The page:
LONG BEACH, Calif. — The pandemic has caused many things to take on a new form, and that includes center stage.
Long Beach resident Jordan Busa plays classical music from his front porch. It's an impromptu setting, and that's exactly he's kept the music alive during the pandemic.
What You Need To Know
- Long Beach violinist Jordan Busa performs live from his front porch during the pandemic
- Everything he makes is a donation to his dream from his fellow Southern California neighbors
- What started as a Facebook post to get his name out there quickly turned into a packed schedule of gigs
While the pandemic stopped the music for most performers, Busa kept playing by offering 30-minute front- and backyard concertos.
"They’re enjoying what I’m doing, the joy I’m bringing them," he said. "A lot of these people haven’t heard live music in so long."
What started as a Facebook post to get his name out there quickly turned into a packed schedule of gigs.
Busa was performing as many as 30 times a week at his peak, but it was a welcome change for the 25-year-old musician, who some might call a journeyman.
While making a name for himself for some time, Busa didn't go the traditional route of most musicians. After graduating from Long Beach Poly, Busa dreamed of going to Chapman or USC like many aspiring musicians. But a tough junior year hurt his GPA, and he didn’t get in.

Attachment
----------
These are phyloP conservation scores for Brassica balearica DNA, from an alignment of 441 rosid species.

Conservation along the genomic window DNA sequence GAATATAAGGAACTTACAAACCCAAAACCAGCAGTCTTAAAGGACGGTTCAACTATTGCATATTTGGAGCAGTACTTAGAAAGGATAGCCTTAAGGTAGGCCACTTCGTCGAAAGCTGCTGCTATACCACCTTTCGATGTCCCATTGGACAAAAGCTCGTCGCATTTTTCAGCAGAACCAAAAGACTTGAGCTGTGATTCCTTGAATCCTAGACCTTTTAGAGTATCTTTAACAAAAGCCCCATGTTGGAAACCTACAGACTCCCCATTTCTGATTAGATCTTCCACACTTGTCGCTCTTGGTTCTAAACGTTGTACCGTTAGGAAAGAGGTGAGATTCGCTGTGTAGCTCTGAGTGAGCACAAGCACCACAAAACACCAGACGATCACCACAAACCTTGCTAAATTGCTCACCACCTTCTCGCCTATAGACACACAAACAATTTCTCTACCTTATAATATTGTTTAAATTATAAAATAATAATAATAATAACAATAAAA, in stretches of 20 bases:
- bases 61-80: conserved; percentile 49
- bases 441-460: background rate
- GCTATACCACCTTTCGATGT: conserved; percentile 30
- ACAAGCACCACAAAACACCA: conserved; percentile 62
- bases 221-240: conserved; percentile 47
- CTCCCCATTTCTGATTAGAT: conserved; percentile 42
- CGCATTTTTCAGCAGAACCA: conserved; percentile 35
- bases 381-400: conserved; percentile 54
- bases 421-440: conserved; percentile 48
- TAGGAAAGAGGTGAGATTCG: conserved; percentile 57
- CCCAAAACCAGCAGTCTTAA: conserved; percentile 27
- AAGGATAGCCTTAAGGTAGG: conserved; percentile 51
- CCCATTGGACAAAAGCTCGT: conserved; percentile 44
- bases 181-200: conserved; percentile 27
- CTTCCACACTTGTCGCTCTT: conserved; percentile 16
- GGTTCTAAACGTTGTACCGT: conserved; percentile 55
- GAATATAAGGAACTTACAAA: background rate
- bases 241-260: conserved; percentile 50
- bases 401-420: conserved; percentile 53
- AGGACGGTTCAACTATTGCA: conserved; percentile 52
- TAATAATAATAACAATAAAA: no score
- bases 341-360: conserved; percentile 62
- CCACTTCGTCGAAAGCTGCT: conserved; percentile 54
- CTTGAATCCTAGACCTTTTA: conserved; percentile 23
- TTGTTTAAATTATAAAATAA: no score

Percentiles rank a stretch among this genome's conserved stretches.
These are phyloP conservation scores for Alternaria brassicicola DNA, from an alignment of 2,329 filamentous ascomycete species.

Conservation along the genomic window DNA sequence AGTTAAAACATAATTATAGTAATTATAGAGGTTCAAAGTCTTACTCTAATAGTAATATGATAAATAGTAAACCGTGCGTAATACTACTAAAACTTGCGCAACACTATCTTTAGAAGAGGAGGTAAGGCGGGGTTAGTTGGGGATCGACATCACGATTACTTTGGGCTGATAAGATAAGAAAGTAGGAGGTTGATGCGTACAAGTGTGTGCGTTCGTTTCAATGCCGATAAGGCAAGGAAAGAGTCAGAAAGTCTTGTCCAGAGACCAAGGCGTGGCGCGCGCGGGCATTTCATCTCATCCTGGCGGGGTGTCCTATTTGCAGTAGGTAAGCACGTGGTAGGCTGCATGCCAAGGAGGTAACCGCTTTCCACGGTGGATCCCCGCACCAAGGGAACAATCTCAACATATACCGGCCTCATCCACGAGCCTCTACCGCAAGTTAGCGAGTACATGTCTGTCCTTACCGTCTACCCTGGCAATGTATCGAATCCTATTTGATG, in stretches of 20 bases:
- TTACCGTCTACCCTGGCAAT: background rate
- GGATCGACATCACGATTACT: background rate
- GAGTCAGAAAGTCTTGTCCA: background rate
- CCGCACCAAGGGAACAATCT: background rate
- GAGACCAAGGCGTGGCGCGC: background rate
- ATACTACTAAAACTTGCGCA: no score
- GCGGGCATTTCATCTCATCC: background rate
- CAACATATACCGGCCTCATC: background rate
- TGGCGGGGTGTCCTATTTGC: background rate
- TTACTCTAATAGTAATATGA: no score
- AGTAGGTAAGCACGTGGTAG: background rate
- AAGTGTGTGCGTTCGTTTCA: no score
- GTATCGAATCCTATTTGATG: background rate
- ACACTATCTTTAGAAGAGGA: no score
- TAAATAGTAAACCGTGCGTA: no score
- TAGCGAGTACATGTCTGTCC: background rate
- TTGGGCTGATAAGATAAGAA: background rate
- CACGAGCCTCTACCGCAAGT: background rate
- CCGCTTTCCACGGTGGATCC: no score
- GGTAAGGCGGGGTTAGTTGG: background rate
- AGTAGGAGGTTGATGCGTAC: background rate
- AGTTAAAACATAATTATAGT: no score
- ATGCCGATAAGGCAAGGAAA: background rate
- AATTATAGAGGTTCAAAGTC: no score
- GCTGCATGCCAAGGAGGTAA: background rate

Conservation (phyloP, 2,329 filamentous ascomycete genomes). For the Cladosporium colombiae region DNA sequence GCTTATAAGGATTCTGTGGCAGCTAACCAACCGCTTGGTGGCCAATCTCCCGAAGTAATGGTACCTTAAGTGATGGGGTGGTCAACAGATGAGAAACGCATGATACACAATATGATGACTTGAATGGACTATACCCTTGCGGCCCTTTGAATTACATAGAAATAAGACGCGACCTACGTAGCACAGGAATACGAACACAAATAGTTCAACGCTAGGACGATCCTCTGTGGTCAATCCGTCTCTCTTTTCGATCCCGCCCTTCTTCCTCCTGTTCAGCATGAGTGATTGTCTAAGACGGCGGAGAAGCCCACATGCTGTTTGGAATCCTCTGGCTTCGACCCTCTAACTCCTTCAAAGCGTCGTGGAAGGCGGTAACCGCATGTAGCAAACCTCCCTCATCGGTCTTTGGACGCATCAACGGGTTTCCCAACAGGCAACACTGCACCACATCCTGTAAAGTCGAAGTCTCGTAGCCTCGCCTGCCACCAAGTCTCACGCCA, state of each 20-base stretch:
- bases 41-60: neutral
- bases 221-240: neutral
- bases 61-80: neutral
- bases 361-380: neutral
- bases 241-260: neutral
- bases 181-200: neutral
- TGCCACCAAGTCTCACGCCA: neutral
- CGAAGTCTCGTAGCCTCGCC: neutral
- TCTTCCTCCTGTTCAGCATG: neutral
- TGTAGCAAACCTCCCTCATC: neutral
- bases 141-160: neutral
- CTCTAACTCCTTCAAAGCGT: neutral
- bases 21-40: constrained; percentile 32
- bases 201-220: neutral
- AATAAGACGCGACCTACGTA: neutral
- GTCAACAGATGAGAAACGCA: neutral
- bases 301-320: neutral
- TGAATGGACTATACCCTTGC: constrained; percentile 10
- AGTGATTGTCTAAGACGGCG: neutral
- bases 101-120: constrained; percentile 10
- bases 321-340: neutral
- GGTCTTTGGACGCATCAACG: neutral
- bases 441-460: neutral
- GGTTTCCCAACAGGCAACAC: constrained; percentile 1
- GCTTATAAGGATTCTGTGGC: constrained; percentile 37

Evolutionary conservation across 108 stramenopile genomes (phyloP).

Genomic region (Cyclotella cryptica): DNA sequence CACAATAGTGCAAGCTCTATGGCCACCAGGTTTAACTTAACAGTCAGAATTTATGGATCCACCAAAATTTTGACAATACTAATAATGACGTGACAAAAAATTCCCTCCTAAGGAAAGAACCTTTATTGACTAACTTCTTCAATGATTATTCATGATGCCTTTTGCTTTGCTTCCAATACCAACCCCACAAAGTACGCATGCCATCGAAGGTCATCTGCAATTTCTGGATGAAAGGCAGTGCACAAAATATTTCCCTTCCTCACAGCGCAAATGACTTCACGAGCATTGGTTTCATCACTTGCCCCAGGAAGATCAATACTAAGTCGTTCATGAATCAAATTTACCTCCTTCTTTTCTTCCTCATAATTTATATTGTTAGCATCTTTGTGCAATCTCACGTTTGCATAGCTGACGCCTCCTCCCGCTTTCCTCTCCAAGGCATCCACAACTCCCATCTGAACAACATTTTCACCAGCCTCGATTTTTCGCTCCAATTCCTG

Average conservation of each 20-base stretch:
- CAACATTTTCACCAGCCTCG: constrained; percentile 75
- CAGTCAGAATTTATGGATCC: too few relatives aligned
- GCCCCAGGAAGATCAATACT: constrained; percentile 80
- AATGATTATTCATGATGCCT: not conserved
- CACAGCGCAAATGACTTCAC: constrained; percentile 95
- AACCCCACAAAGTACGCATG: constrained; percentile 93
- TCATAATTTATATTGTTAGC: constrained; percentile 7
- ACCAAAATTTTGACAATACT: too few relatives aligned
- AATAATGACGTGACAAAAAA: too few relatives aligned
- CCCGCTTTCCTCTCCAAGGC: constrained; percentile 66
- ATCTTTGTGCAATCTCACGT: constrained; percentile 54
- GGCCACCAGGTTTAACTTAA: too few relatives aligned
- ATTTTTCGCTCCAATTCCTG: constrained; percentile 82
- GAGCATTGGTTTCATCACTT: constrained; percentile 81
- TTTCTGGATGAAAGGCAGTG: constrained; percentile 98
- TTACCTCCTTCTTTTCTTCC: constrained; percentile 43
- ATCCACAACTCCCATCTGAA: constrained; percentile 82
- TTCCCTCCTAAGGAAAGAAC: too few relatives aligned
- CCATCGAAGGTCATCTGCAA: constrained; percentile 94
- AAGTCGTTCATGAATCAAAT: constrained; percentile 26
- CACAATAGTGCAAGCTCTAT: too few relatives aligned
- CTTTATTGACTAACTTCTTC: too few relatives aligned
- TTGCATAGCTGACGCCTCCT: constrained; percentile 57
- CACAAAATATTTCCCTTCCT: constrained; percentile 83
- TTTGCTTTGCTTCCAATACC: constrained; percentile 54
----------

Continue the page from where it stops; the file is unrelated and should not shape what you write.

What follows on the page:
"It’s a huge risk," he said. "You put all of your heart and soul into something that might not return."
It was right around that time that something deeper was going on. Busa, who had been diagnosed with Tourette syndrome in fifth grade, was struggling to control it.
Instead of choosing to give up on his dream, he doubled-down on himself and decided he'd perform on his own to make a name for himself.
"It kind of bottle-necked me to focus on the path of the violin because that’s what I knew for sure I was good at," said Busa. "And it really felt like I didn’t even have another option. I had to make this path work."
While everyone else was trying to figure out how to pivot when the pandemic hit, Busa — who has spent his life adapting — was just what people were looking for.
He doesn’t charge for his live performances. Everything he makes is a donation to his dream from his fellow Southern California neighbors.
"Whatever money I received, that’s a blessing from the universe," he said. "I wasn’t asking for money. I was hoping for it, but I wasn’t really asking for it. I was just fine with whatever I could get because anything I’d get is a blessing."
Eight years after he went the non-traditional route, Busa finally has a consistent schedule of audiences. At the same time, he wants to challenge himself and is applying to USC again.
"I haven’t had a lesson in eight years, and I know I have a lot to learn," he said. "And I believe I might have what it takes to be a soloist."